Finally, Samsung Galaxy S5 receives the official Android 6.0.1 Marshmallow update. Samsung’s 2014 flagship units released in South Korea is reportedly getting the firmware update first.
Team Android reported the Android 6.0.1 Marshmallow update with build number KLU1CPC3 is now available for the Samsung Galaxy S5. Accordingly, it brings in all the Marshmallow goodies as well as various bug fixes and other performance optimizations. Moreover, those who will install the latest Android Marshmallow update will also find new TouchWiz features that are present on the more recent flagship models such as the Samsung Galaxy S7 and Galaxy S6. And since the KLU1CPC3 build is an unbranded firmware, users should not expect any pre-installed applications or additional extra language pack that will come with it.
The update is specifically released for Galaxy S5 units bearing the model number SM-G900L. An OTA notification should automatically pop up on the Samsung Galaxy S5 once the Android 6.0.1 Marshmallow update becomes available for the unit. For those who want to manually verify the firmware’s readiness for their Samsung Galaxy S5, users can simply navigate to Settings, look for About Device or About Phone option, and then tap Software Update.
Aside from the Over-the-Air or OTA update process, Samsung Galaxy S5 owners can also use the Samsung KIES desktop tool to install Android 6.0.1 Marshmallow firmware. Manually flashing the Android update is also feasible, noted the Team Android‘s report, through the use of ODIN. Installing the firmware via a manual procedure entails a number of precautionary measures.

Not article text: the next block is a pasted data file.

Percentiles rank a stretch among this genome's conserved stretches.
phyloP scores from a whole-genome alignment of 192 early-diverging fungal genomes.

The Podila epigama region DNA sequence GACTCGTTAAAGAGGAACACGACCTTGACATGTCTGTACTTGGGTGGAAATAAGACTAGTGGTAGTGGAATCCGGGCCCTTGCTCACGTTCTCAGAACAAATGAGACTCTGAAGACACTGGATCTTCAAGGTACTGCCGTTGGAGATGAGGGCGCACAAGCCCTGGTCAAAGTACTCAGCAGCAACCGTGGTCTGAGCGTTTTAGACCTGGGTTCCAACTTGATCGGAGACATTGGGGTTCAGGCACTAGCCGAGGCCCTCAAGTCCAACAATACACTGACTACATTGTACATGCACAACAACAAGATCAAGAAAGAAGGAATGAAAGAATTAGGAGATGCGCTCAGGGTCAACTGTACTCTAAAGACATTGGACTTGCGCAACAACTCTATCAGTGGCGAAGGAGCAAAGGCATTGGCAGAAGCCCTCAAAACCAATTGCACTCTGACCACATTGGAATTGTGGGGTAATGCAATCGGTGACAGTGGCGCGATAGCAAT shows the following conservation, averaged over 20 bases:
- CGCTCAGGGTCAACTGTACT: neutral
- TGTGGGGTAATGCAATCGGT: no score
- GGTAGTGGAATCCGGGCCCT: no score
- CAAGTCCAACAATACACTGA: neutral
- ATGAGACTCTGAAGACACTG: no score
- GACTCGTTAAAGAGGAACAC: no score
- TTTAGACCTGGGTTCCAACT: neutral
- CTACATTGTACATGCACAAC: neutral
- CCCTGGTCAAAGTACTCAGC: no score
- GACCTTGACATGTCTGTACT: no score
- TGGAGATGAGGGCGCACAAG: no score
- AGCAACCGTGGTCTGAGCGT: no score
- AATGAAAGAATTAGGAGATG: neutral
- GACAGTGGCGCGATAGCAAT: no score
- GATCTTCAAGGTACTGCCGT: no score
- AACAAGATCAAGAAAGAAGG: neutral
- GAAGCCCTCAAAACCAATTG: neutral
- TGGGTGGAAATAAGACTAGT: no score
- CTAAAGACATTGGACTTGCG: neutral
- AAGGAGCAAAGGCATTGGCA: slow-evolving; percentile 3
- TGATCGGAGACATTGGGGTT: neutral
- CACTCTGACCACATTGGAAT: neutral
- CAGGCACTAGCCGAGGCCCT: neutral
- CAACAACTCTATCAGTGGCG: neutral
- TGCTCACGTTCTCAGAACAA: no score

For instance, creating a backup is highly recommended when doing an unofficial Marshmallow update process as the phone’s entire memory will likely be wiped out when installing the firmware. There are tools that can be used when making a backup of all the essential files and data stored on the smartphone. Two of the most popular backup tools are TeamWin Recovery Project and ClockWorkMod.
Since the official Android 6.0.1 Marshmallow update is being rolled out in stages, it may take a while for other models and variants to receive the firmware automatically. For instance, Gotta Be Mobile shared that the U.S. release schedule of the Android Marshmallow update for Samsung Galaxy S5 is still unknown.
However, it looks like T-Mobile, a carrier network in the U.S., is currently working on the Android 6.0.1 Marshmallow update for its S5 variant. Accordingly, the Marshmallow firmware update is already in “T-Mobile Testing” stage which means that the Samsung Galaxy S5 “will go through T-Mobile certification process testing” to ensure that owners will experience the “best quality software possible,” the official support page of the carrier explained.
SamMobile provided a list of firmware release. Check it out to know if the South Korean tech giant recently rolled out a firmware update for your Samsung mobile device.
Android Marshmallow brings in new features. For instance, Doze app automatically puts the smartphone or tablet into sleep mode, helping to increase the battery life of the device. “Now on Tap,” Android’s smarter and faster virtual assistant service is also one of the highlights of the Marshmallow update, according to the official Android page.
Samsung Galaxy S5 was initially released in April 2014 with pre-installed Android 4.4.2 KitKat OS. Later on, it became upgradable to Android 5.0 Lollipop, according to GSM Arena. Now, Samsung Galaxy S5 users have the choice to install the latest Marshmallow iteration, Android 6.0.1 update.
As for other specs, the smartphone has 5.1-inch Super AMOLED screen. It has a resolution of 1080 x 1920 pixels and a density of 432 ppi. Under the hood, it is equipped with a Qualcomm Snapdragon 801 chipset, paired with Quad-core 2.5 GHz Krait 400 CPU, Adreno 330 GPU, and 2 GB of RAM.
Watch a review for the Samsung Galaxy S5 below, originally posted on Android Authority‘s official YouTube channel.
The Inquisitr will keep you in the loop with the latest Android 6.0.1 Marshmallow firmware update released by Samsung.
[Photo by David Ramos/Getty Images]